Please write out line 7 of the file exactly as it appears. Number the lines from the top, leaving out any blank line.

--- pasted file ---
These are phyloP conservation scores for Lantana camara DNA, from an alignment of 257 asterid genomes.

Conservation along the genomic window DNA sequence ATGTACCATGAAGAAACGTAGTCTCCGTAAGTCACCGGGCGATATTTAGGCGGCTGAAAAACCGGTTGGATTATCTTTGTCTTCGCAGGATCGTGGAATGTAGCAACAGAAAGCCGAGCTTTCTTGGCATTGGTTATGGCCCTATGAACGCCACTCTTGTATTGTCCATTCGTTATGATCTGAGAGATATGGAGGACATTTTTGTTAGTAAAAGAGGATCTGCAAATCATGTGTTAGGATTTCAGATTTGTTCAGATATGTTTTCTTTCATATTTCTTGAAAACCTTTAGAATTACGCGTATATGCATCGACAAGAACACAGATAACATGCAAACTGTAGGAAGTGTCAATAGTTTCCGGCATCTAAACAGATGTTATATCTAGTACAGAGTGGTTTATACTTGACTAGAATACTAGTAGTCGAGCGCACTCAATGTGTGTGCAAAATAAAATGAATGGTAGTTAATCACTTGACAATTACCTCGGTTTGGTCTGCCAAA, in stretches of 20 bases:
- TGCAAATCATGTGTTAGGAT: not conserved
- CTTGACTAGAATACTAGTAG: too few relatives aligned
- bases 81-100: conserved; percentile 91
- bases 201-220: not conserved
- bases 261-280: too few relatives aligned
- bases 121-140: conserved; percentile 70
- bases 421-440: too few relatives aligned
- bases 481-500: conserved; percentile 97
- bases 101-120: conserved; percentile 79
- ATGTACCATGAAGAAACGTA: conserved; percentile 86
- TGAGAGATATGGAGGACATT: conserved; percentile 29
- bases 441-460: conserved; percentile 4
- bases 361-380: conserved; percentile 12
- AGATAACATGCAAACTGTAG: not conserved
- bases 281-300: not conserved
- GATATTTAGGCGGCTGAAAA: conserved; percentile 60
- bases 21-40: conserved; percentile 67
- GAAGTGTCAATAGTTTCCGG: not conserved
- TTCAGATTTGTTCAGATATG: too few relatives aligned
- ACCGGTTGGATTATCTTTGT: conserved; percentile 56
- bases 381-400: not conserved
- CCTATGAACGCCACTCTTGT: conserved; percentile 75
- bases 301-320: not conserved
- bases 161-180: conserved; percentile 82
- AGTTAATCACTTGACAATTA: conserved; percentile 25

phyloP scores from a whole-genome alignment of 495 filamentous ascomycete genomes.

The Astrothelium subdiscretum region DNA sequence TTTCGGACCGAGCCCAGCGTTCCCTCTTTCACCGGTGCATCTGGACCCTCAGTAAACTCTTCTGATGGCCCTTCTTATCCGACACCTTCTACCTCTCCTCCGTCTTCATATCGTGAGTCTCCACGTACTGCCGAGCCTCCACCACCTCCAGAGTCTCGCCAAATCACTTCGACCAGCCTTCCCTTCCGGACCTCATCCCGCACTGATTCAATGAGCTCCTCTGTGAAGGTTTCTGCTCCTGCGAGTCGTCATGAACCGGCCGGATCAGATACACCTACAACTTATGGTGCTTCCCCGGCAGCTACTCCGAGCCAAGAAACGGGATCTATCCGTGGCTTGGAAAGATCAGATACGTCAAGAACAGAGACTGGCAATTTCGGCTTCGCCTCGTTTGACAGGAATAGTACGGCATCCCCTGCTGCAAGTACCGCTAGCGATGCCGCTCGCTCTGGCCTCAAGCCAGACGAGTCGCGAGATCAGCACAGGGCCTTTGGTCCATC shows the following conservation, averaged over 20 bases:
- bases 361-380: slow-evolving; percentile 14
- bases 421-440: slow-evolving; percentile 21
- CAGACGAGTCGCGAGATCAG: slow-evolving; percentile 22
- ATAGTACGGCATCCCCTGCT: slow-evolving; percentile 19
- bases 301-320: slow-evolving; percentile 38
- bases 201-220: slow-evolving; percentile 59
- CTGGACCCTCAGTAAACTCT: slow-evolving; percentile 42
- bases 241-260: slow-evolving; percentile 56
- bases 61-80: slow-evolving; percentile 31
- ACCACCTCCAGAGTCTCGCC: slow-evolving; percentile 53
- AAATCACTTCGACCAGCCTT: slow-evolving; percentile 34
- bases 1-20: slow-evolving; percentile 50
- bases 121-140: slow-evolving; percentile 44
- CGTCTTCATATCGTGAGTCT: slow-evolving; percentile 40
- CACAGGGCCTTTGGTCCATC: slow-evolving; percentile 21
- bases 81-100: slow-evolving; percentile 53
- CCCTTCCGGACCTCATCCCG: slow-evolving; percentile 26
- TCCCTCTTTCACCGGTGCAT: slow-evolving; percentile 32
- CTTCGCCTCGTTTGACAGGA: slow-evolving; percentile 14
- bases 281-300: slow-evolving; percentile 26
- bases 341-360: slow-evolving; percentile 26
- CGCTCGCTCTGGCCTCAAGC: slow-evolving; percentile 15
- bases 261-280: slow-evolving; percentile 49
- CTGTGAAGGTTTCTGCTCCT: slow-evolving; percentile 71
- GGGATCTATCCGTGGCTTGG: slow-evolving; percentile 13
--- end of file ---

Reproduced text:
- bases 261-280: too few relatives aligned